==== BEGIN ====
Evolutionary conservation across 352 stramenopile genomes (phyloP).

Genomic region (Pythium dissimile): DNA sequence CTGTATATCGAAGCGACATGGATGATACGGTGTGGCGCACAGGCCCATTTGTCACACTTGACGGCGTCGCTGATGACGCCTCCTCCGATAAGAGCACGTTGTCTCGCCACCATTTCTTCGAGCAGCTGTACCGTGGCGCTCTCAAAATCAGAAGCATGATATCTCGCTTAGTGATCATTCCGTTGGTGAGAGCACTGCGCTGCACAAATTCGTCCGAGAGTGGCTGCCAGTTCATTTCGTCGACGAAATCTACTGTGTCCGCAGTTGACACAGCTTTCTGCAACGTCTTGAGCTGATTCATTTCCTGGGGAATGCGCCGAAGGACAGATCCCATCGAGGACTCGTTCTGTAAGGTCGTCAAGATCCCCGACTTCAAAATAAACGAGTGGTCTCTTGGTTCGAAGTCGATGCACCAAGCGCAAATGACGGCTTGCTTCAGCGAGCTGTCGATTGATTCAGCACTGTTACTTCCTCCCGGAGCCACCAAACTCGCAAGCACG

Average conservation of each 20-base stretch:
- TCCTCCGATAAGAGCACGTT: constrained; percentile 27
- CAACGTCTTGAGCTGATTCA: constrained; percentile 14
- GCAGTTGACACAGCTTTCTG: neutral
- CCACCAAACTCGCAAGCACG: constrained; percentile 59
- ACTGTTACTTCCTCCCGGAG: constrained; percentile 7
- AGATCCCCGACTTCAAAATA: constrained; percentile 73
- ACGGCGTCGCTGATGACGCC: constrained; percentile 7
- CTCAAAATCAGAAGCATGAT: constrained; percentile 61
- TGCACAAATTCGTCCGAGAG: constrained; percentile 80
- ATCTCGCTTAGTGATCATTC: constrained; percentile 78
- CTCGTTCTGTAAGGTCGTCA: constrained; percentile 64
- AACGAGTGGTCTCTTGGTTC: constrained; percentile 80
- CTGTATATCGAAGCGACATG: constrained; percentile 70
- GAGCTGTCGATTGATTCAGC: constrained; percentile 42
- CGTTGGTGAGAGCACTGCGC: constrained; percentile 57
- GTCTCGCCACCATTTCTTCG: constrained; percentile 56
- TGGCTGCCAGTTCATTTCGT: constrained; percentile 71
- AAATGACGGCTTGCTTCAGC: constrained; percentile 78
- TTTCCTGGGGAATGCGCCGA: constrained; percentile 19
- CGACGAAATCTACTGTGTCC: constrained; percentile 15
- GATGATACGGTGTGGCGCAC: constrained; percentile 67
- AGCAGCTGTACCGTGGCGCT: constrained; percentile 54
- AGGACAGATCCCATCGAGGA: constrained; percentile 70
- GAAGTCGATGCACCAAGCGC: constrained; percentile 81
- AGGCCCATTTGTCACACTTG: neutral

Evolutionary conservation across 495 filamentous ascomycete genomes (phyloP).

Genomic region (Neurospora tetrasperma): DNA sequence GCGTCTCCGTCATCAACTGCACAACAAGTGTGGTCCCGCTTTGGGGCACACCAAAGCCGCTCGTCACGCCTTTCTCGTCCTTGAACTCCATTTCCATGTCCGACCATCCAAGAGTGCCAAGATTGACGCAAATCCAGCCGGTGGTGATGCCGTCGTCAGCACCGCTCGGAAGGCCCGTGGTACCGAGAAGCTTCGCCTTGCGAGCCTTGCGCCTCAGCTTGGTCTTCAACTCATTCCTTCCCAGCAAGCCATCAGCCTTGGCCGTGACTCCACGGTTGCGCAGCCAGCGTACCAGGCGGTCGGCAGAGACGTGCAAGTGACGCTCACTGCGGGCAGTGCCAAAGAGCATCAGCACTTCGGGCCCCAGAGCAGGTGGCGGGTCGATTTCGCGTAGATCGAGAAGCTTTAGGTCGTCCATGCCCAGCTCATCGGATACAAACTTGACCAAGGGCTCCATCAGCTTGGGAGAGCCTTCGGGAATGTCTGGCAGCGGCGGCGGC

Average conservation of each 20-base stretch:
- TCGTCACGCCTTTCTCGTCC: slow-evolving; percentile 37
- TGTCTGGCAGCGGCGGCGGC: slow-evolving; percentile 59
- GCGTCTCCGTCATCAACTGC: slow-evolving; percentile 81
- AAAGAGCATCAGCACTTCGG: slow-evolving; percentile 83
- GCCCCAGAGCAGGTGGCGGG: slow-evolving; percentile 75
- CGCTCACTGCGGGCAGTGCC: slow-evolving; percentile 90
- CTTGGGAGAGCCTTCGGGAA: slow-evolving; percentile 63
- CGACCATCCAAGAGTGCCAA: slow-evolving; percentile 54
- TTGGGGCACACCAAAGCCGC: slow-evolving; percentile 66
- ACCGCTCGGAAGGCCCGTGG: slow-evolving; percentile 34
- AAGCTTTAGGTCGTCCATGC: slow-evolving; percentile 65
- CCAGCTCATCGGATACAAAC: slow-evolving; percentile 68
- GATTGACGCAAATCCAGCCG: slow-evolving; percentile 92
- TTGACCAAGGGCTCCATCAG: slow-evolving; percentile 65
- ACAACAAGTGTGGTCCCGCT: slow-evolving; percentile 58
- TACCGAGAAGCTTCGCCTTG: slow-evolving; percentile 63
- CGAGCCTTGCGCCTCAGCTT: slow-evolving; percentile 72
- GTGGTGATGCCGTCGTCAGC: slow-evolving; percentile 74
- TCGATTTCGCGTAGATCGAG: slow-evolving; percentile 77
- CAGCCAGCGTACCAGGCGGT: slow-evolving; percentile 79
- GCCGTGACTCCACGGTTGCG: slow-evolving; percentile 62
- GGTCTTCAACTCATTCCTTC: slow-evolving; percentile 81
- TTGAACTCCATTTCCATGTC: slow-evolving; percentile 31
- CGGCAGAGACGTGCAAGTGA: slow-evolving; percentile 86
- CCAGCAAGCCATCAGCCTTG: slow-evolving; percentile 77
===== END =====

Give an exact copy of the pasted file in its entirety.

Evolutionary conservation across 352 stramenopile genomes (phyloP).

Genomic region (Pythium dissimile): DNA sequence CTGTATATCGAAGCGACATGGATGATACGGTGTGGCGCACAGGCCCATTTGTCACACTTGACGGCGTCGCTGATGACGCCTCCTCCGATAAGAGCACGTTGTCTCGCCACCATTTCTTCGAGCAGCTGTACCGTGGCGCTCTCAAAATCAGAAGCATGATATCTCGCTTAGTGATCATTCCGTTGGTGAGAGCACTGCGCTGCACAAATTCGTCCGAGAGTGGCTGCCAGTTCATTTCGTCGACGAAATCTACTGTGTCCGCAGTTGACACAGCTTTCTGCAACGTCTTGAGCTGATTCATTTCCTGGGGAATGCGCCGAAGGACAGATCCCATCGAGGACTCGTTCTGTAAGGTCGTCAAGATCCCCGACTTCAAAATAAACGAGTGGTCTCTTGGTTCGAAGTCGATGCACCAAGCGCAAATGACGGCTTGCTTCAGCGAGCTGTCGATTGATTCAGCACTGTTACTTCCTCCCGGAGCCACCAAACTCGCAAGCACG

Average conservation of each 20-base stretch:
- TCCTCCGATAAGAGCACGTT: constrained; percentile 27
- CAACGTCTTGAGCTGATTCA: constrained; percentile 14
- GCAGTTGACACAGCTTTCTG: neutral
- CCACCAAACTCGCAAGCACG: constrained; percentile 59
- ACTGTTACTTCCTCCCGGAG: constrained; percentile 7
- AGATCCCCGACTTCAAAATA: constrained; percentile 73
- ACGGCGTCGCTGATGACGCC: constrained; percentile 7
- CTCAAAATCAGAAGCATGAT: constrained; percentile 61
- TGCACAAATTCGTCCGAGAG: constrained; percentile 80
- ATCTCGCTTAGTGATCATTC: constrained; percentile 78
- CTCGTTCTGTAAGGTCGTCA: constrained; percentile 64
- AACGAGTGGTCTCTTGGTTC: constrained; percentile 80
- CTGTATATCGAAGCGACATG: constrained; percentile 70
- GAGCTGTCGATTGATTCAGC: constrained; percentile 42
- CGTTGGTGAGAGCACTGCGC: constrained; percentile 57
- GTCTCGCCACCATTTCTTCG: constrained; percentile 56
- TGGCTGCCAGTTCATTTCGT: constrained; percentile 71
- AAATGACGGCTTGCTTCAGC: constrained; percentile 78
- TTTCCTGGGGAATGCGCCGA: constrained; percentile 19
- CGACGAAATCTACTGTGTCC: constrained; percentile 15
- GATGATACGGTGTGGCGCAC: constrained; percentile 67
- AGCAGCTGTACCGTGGCGCT: constrained; percentile 54
- AGGACAGATCCCATCGAGGA: constrained; percentile 70
- GAAGTCGATGCACCAAGCGC: constrained; percentile 81
- AGGCCCATTTGTCACACTTG: neutral

Evolutionary conservation across 495 filamentous ascomycete genomes (phyloP).

Genomic region (Neurospora tetrasperma): DNA sequence GCGTCTCCGTCATCAACTGCACAACAAGTGTGGTCCCGCTTTGGGGCACACCAAAGCCGCTCGTCACGCCTTTCTCGTCCTTGAACTCCATTTCCATGTCCGACCATCCAAGAGTGCCAAGATTGACGCAAATCCAGCCGGTGGTGATGCCGTCGTCAGCACCGCTCGGAAGGCCCGTGGTACCGAGAAGCTTCGCCTTGCGAGCCTTGCGCCTCAGCTTGGTCTTCAACTCATTCCTTCCCAGCAAGCCATCAGCCTTGGCCGTGACTCCACGGTTGCGCAGCCAGCGTACCAGGCGGTCGGCAGAGACGTGCAAGTGACGCTCACTGCGGGCAGTGCCAAAGAGCATCAGCACTTCGGGCCCCAGAGCAGGTGGCGGGTCGATTTCGCGTAGATCGAGAAGCTTTAGGTCGTCCATGCCCAGCTCATCGGATACAAACTTGACCAAGGGCTCCATCAGCTTGGGAGAGCCTTCGGGAATGTCTGGCAGCGGCGGCGGC

Average conservation of each 20-base stretch:
- TCGTCACGCCTTTCTCGTCC: slow-evolving; percentile 37
- TGTCTGGCAGCGGCGGCGGC: slow-evolving; percentile 59
- GCGTCTCCGTCATCAACTGC: slow-evolving; percentile 81
- AAAGAGCATCAGCACTTCGG: slow-evolving; percentile 83
- GCCCCAGAGCAGGTGGCGGG: slow-evolving; percentile 75
- CGCTCACTGCGGGCAGTGCC: slow-evolving; percentile 90
- CTTGGGAGAGCCTTCGGGAA: slow-evolving; percentile 63
- CGACCATCCAAGAGTGCCAA: slow-evolving; percentile 54
- TTGGGGCACACCAAAGCCGC: slow-evolving; percentile 66
- ACCGCTCGGAAGGCCCGTGG: slow-evolving; percentile 34
- AAGCTTTAGGTCGTCCATGC: slow-evolving; percentile 65
- CCAGCTCATCGGATACAAAC: slow-evolving; percentile 68
- GATTGACGCAAATCCAGCCG: slow-evolving; percentile 92
- TTGACCAAGGGCTCCATCAG: slow-evolving; percentile 65
- ACAACAAGTGTGGTCCCGCT: slow-evolving; percentile 58
- TACCGAGAAGCTTCGCCTTG: slow-evolving; percentile 63
- CGAGCCTTGCGCCTCAGCTT: slow-evolving; percentile 72
- GTGGTGATGCCGTCGTCAGC: slow-evolving; percentile 74
- TCGATTTCGCGTAGATCGAG: slow-evolving; percentile 77
- CAGCCAGCGTACCAGGCGGT: slow-evolving; percentile 79
- GCCGTGACTCCACGGTTGCG: slow-evolving; percentile 62
- GGTCTTCAACTCATTCCTTC: slow-evolving; percentile 81
- TTGAACTCCATTTCCATGTC: slow-evolving; percentile 31
- CGGCAGAGACGTGCAAGTGA: slow-evolving; percentile 86
- CCAGCAAGCCATCAGCCTTG: slow-evolving; percentile 77